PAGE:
FIFA: Blatter and Other Top Officials ‘Awarded’ Themselves $80 Million
FIFA officials awarded themselves tens of millions of dollars after U.S. indictments last May.
Just when you think the FIFA scandal, which has exposed tens of millions of dollars in illicit payments to soccer officials around the world, could not get worse, it somehow manages to do so -- and in a shocking fashion.
Just when you think the FIFA scandal, which has exposed tens of millions of dollars in illicit payments to soccer officials around the world, could not get worse, it somehow manages to do so — and in a shocking fashion.
For years, former president Sepp Blatter, former Secretary General Jérôme Valcke, and former Deputy Secretary General Markus Kattner, who also served as FIFA’s chief financial officer, amounted to what lawyers hired by FIFA called’ a “coordinated effort” to line their pockets in the form of bonuses, raises, and other forms of payment. They also rigged FIFA regulations to make sure they were paid, even if they were fired for cause. Over the course of five years, the total amount of illicit money these officials rewarded themselves with totaled more than $80 million, including tens of millions just days after the U.S. Justice Department indicted a host of top FIFA executives on corruption charges last May.
Blatter, Kattner, and Valcke have not yet been indicted, but the the vultures are circling. Swiss authorities have ongoing criminal investigations into possible wrongdoing by Blatter and Valcke. The former FIFA chief’s office in Zurich has been raided, and U.S. authorities have said he is the target of the joint U.S./Swiss inquiry. Just a day before the FIFA findings were made public, Swiss law enforcement raided FIFA’s office again.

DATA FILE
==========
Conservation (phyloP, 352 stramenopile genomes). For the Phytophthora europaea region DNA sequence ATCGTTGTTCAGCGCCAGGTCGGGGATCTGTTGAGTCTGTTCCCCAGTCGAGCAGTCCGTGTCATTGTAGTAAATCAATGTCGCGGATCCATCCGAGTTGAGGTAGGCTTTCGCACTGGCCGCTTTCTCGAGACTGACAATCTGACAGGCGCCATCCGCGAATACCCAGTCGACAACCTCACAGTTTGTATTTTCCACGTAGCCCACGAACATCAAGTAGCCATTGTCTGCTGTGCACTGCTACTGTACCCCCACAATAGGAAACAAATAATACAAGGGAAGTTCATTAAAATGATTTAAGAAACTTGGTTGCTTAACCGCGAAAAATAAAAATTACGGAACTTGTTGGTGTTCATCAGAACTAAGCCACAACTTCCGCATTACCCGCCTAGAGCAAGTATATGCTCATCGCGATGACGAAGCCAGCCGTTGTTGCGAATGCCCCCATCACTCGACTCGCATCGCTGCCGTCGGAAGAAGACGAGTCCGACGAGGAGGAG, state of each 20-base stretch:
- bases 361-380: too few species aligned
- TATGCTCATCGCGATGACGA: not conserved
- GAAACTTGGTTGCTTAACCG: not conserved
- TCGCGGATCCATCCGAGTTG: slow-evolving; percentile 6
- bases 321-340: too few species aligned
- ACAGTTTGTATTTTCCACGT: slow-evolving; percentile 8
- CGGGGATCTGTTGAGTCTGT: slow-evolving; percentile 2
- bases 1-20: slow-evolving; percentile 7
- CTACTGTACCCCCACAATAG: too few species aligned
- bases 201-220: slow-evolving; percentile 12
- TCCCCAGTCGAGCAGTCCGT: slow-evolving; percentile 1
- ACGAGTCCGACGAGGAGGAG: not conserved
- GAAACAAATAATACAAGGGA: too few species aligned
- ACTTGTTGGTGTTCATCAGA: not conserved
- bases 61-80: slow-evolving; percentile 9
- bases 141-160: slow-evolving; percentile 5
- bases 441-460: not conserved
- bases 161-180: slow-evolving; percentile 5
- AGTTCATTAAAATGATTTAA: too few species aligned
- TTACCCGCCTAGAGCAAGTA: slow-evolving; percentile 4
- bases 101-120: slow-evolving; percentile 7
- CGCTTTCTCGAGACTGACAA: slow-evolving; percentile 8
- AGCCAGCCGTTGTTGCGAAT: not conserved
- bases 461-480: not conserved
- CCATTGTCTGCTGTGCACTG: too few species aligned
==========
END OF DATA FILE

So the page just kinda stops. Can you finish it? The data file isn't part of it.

All three of the men have been forced out of international soccer. Blatter was banned by FIFA last December; he was replaced by Gianni Infantino in a February election. Valcke was fired in January amid corruption accusations. That left Kattner in charged of FIFA’s finances until he was let go in May after breaching his fiduciary duty to football’s global governing body.
The scandal is a setback for Infantino, the former head of the European soccer federation, UEFA. Just three weeks ago, he promised, “The crisis is over.” But Friday’s announcement shows it is far from done.
Investigators from the law firm Quinn Emanuel found Blatter received a bonus of 12 million Swiss francs (about $12 million) — more than four times his annual salary – after the 2014 World Cup. Valcke pocketed a $10 million World Cup bonus for 2014. He was set to get another $11 million award for the 2018 World Cup. For his part, Kattner’s contract was extended through 2023 with extra clauses guaranteeing termination pay and that his legal and restitution claims would be paid if wrongdoing was discovered.
Even in the face of new charges, Blatter, who was president of FIFA for 17 years and continues to be dogged by human right abuses, graft, and bribery, stood his ground.
“We look forward to showing FIFA that Mr. Blatter’s compensation payments were proper, fair and in line with the heads of major professional sports leagues around the world.” Richard Cullen, Blatter’s lawyer, said in a statement Friday.
Photo credit: PHILLIPP SCHMIDLI/Getty Images
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